Tuesday, April 16, 2013

Bridge To Bubbled Waters

 The original walkways across the small creek at T'sek hot spring, in my memory anyways, from what I understand were put in by the Army Engineers from Camp Chilliwack. They were constructed of poles  which someone later covered with asphalt shingles.
 By 1996 it was time to replace them. In September, according to my journal, I prefabbed the first of the replacements at home a week before, staining it then taking it down and pulling out the old one, then assembling the replacement in one long day.
These two before and after pictures were taken the same day.

It served for two years before being nearly destroyed by a falling tree in June 1998.
The story of this event that was nearly the end of me was the subject of one of my first blog/stories published here in Nov. 2011, Trees Behaving Badly.

I pulled the broken deck, squared and leveled the base once more, and saw milled new decking all over and rebuilt it to its former glory.

After 14 hard years of near daily use,  coast mountain weather, and about 80 thousand pairs of running shoes, sandals, flip flops, gumboots and snow boots, and numerous people on their hands and knees I'm sure, it was time for a refit.
   To the surprise of many, I actually do work on occasion. But only when I have to, and I like to keep the duration short. Well, first thing....I need to take my nice clean little saw mill out from its warm dry storage area, after I move all the junk I've got stored on top of it out there. Then I'll have to go out and level it up some place and drag a heavy log over and with no little amount of effort roll and heave said log up on mill, accompanied by a lot of loud words no doubt, a job that would made be easier if my tractor were not of the incapacitated variety. I'll have to repeat the process several times, after which I get to clean up the big sawdust pile and heap of bark slab mess, take the mill apart, clean it and put it away, then re-pile everything back on top of it.
It is that point, I'm ready to start my intended afternoon project.
To hell with that. There was a time when it was important to mill my own wood, but I've got over it. These days I prefer to shop locally and support the local economy, and save a whole lot of wear and tear on myself. I'll just take a run downtown and pick up my order like people do out there in the city.
My friend Cedric down valley at the tiny community of Skatin has himself set up with a little mill and a machine for moving the wood, so I conveniently headed downtown with my little trailer rattling along behind.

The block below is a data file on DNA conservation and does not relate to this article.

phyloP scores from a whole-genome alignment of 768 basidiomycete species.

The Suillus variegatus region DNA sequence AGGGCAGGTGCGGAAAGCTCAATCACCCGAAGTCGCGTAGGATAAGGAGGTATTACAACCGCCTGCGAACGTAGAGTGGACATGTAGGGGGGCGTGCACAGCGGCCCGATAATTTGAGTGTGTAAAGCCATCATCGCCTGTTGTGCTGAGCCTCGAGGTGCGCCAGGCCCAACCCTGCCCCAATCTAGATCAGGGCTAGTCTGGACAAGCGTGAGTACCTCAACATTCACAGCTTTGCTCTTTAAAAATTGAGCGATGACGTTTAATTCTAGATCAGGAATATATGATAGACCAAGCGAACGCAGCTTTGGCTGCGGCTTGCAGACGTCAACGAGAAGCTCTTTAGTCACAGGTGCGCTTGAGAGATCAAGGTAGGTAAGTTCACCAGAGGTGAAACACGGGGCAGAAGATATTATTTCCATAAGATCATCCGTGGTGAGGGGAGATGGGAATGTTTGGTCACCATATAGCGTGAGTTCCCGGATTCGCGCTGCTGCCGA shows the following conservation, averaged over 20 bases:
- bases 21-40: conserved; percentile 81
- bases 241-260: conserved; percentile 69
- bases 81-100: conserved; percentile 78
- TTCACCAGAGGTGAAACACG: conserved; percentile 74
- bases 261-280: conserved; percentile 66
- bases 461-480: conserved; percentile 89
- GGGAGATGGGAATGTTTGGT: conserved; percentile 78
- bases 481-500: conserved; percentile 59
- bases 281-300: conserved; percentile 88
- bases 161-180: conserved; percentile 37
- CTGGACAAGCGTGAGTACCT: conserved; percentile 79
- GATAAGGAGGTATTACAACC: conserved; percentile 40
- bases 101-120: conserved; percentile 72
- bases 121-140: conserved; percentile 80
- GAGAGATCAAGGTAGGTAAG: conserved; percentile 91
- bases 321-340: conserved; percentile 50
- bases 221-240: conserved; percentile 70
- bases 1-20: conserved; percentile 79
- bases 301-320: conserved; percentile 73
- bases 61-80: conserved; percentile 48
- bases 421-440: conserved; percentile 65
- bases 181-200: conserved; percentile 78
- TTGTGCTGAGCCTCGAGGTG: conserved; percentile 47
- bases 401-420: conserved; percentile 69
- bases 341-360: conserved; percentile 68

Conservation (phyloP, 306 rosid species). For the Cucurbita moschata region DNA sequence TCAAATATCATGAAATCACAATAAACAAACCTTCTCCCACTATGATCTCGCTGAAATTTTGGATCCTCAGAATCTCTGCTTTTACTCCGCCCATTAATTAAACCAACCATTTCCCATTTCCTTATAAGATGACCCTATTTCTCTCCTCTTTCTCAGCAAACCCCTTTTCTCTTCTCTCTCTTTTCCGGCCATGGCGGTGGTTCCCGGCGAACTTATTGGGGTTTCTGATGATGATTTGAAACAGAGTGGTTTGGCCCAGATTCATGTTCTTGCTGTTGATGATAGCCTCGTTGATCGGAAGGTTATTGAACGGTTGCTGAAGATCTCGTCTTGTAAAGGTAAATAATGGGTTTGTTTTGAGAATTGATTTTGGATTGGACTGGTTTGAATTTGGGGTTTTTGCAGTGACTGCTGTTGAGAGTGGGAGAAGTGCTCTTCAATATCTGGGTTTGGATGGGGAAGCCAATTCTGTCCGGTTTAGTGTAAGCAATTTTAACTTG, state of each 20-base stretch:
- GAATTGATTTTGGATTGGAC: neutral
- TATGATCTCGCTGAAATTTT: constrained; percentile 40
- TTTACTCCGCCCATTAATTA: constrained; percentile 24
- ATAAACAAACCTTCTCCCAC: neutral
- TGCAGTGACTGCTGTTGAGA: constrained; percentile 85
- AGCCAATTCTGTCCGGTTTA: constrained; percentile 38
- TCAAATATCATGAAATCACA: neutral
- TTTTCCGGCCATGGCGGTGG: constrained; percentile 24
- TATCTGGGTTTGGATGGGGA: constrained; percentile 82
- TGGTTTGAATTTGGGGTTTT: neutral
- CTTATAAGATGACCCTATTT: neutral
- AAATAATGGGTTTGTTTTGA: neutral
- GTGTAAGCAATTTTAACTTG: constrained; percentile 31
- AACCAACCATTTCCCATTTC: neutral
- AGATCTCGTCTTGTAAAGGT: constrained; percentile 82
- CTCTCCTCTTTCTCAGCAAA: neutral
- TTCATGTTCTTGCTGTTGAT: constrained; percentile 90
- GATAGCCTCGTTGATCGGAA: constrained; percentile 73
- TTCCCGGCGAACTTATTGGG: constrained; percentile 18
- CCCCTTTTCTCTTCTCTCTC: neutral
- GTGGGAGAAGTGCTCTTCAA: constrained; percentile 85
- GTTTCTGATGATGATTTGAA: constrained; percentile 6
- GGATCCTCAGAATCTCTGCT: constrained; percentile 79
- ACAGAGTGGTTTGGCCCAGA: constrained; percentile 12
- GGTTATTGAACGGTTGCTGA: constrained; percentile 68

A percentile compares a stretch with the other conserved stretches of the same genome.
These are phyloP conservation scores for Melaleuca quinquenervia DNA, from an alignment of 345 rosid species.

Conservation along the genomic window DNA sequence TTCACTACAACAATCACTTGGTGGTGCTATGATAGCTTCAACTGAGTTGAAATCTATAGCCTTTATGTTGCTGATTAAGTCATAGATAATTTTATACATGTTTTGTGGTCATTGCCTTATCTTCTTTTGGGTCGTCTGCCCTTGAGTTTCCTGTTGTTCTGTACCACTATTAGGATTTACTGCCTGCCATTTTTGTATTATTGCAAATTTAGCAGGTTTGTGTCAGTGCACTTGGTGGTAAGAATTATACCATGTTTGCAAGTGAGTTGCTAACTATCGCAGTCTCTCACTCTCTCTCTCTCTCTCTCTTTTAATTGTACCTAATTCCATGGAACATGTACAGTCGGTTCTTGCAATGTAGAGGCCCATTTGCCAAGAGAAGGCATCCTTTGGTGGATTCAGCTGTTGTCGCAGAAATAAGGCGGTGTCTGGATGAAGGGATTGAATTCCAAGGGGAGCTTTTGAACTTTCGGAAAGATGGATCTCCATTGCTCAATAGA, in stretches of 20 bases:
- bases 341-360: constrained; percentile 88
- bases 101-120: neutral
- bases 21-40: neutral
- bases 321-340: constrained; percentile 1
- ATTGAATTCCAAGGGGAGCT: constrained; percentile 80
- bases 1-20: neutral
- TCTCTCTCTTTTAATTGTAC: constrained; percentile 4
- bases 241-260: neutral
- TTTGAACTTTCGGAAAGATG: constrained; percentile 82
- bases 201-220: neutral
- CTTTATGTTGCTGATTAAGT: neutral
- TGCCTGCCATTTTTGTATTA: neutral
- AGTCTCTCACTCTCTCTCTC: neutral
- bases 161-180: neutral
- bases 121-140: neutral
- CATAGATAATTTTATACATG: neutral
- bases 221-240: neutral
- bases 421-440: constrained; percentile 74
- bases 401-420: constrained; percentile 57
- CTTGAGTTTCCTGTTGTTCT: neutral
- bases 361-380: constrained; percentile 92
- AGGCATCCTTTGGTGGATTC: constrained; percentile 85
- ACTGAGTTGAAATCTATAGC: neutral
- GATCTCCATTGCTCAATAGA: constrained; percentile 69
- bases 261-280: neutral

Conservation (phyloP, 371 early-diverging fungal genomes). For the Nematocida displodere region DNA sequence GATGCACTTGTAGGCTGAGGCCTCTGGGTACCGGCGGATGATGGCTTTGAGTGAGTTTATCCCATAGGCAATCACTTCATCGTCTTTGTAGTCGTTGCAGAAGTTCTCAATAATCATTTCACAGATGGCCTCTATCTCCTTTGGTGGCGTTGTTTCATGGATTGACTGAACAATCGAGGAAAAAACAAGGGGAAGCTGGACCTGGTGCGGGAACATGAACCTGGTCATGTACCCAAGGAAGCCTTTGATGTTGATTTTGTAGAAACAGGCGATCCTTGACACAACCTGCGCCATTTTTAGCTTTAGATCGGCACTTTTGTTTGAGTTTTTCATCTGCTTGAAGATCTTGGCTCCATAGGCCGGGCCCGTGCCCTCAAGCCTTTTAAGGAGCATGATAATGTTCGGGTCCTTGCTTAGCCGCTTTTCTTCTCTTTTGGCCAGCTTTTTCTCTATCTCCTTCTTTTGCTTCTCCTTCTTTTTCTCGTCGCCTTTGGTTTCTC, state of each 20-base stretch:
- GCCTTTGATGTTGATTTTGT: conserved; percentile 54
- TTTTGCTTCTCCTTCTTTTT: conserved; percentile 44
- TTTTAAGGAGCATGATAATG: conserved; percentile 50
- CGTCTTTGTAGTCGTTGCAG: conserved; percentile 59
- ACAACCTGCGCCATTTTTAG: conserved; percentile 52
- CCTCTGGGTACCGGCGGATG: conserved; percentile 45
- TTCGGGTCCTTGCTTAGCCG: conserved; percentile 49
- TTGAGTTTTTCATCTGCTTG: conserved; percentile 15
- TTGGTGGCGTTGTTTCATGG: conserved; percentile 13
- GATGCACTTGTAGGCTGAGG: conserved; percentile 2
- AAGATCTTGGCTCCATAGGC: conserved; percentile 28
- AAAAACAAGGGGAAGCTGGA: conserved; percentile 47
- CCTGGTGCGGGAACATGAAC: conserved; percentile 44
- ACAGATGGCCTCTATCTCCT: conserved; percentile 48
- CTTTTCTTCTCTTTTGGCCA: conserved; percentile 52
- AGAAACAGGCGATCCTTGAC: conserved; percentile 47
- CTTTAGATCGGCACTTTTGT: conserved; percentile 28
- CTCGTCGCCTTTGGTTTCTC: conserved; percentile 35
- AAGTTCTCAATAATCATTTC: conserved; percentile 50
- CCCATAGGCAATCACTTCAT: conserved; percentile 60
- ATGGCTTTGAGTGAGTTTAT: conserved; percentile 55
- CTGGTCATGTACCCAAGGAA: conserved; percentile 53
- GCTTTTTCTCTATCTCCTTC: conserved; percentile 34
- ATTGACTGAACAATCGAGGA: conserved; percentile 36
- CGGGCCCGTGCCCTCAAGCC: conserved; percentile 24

I took the Skatin off ramp, being Sunday there wasn't much traffic.

In fact I didn't see anyone, even Cedric. I found my order and hand piled it on my poor old converted motorcycle trailer, half flattening the tires. These where the longest cuts, he would have the decking ready for me a week later.

Next time I smartly waited until I knew he was home for sure and we had some fun with his little machine.
I talked him out of all the long bark slabs from the job and he piled that on top of the load of heavy decking, I'll buck that up and sell it to the campers later in the year when it dries.

I off loaded the works back at home. Then re-loaded one almost complete bridge. I picked a week day when I knew there wasn't going to anyone around, backing it skillfully beyond the barriers and down close.
The old 22 foot walkway has served us well all these years.
I had hearing protection on and I fired up my chainsaw, letting it idle while it warmed up. I figured what the hell, I had to take one last picture. I put the Husky down and took the camera from my belt.
And there it is, for everyone whom has had a T'sek experience in the last 15 years. They have all left across that walkway, wearing the cedar decking thin, and have all carried their particular memory of the hot spring with them via this route. I have probably been over it 5000 times myself.
I walked out one last time and looked around, then pushed hard on the hand rail with my boot until it broke loose from the rotten log, then made a pass with the chainsaw the length in both directions and it fell into itself. I brought the winch line from the quad down, then dragged the better part of it out to the day use area in two trips. I went back and fired all the loose broken up old boards out of the way and got to work.
   I certainly know when to pick my days to work down there. It was more of a job than I expected of course to join all the beams together to equal the span across the hot spring outflow creek. I only saw a handful of people the whole time, and poor Andrew showed up just when the heavy lifting came up.
I nailed down the rough cut decking with galvanized nails and cleaned up the area and raked out any evidence of my being there then hurried home to salvage what was left of my nap time.
The far little 22 foot bridge, the bouncy one, is going to be replaced, and be recycled into something else.
I will sure miss bouncing on it every time I cross.
I'll get to it at a later date, or not. I'll have to check my schedule.

1 comment:

  1. Congrats! We spent a night at the springs a couple of days before the new bridge. I guess it is a totally new comfort :-)

    In any case: Great Place and atmosphere. Thank you for making this possible.

    All the best for the summer!